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Chevy Volt battery fires prompt probe

Chevy Volt batteries catch fire after government crash tests, but no reports of fires from any Chevy Volt in a highway crash.

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Electric vehicles are critical to President Barack Obama's plans to reduce U.S. dependence on foreign oil. He has called for putting 1 million of the vehicles on the road by 2015.

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The Volt and Nissan's Leaf, with more than 8,000 cars on the road in the U.S., are among the first mass-marketed plug-in electric cars. They went on sale in the 2011 model year. Other automakers are also working on electric vehicles.

Safety testing hasn't raised concerns about electric vehicles other than the Volt, NHTSA said. But the agency is asking manufacturers who have electric cars on the market, or who plan to introduce electric vehicles in the near future, for more detailed information on their battery testing as well as what procedures they have established for discharging and handling batteries, including recommendations for reducing fire risks.

After the first battery fire, GM officials complained that NHTSA did not drain the battery of energy as called for under the automaker's crash procedures. NHTSA normally drains fuel from gasoline-powered cars after crash tests, they said.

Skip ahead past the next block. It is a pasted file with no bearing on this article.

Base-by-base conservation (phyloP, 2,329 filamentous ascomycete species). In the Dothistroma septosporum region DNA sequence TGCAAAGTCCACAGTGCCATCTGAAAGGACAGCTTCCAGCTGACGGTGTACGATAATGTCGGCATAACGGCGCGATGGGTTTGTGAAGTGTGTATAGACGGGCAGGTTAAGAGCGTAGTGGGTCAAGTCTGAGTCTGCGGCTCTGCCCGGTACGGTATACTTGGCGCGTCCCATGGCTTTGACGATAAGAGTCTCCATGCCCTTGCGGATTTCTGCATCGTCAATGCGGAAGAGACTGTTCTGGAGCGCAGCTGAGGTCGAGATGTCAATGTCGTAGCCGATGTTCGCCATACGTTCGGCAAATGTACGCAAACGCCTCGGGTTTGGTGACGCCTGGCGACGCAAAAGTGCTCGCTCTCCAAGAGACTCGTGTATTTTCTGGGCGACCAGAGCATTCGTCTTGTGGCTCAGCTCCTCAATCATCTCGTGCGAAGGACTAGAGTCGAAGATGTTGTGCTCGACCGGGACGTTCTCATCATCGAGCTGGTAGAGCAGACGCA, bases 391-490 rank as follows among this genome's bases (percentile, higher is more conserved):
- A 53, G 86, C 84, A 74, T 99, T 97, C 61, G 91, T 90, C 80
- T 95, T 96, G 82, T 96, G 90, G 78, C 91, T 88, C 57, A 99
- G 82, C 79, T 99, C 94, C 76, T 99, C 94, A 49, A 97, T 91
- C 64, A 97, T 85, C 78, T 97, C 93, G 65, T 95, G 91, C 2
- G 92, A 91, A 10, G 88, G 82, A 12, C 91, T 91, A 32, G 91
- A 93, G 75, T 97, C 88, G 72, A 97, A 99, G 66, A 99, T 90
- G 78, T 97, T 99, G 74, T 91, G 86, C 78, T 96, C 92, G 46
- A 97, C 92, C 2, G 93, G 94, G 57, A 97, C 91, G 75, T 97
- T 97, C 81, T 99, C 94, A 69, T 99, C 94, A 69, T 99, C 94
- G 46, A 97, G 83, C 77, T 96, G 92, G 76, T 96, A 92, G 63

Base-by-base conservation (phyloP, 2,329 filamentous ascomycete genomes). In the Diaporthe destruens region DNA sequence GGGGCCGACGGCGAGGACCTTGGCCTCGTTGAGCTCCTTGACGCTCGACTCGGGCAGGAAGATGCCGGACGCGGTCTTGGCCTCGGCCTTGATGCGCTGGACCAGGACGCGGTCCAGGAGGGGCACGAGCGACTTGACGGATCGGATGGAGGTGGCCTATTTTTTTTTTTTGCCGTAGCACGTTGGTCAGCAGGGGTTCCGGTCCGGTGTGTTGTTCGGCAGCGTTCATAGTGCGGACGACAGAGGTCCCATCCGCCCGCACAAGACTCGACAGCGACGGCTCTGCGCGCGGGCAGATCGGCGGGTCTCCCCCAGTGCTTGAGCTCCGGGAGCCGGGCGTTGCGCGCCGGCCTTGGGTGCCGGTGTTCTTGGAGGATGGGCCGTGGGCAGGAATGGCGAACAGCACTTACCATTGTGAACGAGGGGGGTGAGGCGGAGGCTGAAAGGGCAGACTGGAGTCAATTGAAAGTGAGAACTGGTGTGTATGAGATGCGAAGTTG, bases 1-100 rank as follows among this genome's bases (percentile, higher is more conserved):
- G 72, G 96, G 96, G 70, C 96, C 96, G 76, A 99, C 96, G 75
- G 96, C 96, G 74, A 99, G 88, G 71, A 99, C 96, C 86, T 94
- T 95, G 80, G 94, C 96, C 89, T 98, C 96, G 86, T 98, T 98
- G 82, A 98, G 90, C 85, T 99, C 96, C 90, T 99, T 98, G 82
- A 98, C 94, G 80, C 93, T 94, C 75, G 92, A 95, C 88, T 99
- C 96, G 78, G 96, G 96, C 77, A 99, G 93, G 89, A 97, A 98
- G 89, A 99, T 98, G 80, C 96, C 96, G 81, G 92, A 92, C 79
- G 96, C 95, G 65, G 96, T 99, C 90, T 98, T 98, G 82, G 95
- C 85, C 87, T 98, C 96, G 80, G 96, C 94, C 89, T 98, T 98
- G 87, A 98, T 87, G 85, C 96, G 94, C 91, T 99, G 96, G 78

Lithium-ion batteries, which are rechargeable, have been the subject of several recalls of consumer electronics. Millions of laptop batteries made by Sony Corp. for Apple Inc., Dell Inc., Lenovo Group Ltd. and other PC makers were recalled in 2006 and 2007 after it was discovered that they could overheat and ignite.

The Federal Aviation Administration issued a warning to airlines about the potential for fires in cargo containing lithium-ion and non-rechargeable lithium metal batteries after a United Parcel Service plane crashed near Dubai last year, killing both pilots. The plane, which was on fire, was carrying thousands of lithium batteries.

Incorrectly packaged, damaged or overheated batteries can catch fire, the FAA said.

GM and NHTSA have pointed out that cars with gasoline-powered engines are susceptible to fires after a crash.

In the event of a crash, NHTSA's advice to consumers is to do the same thing they would do in a gasoline-powered car — get out of the vehicle and move a safe distance away. The agency also recommends against storing a severely damaged electric car in a garage or near other vehicles.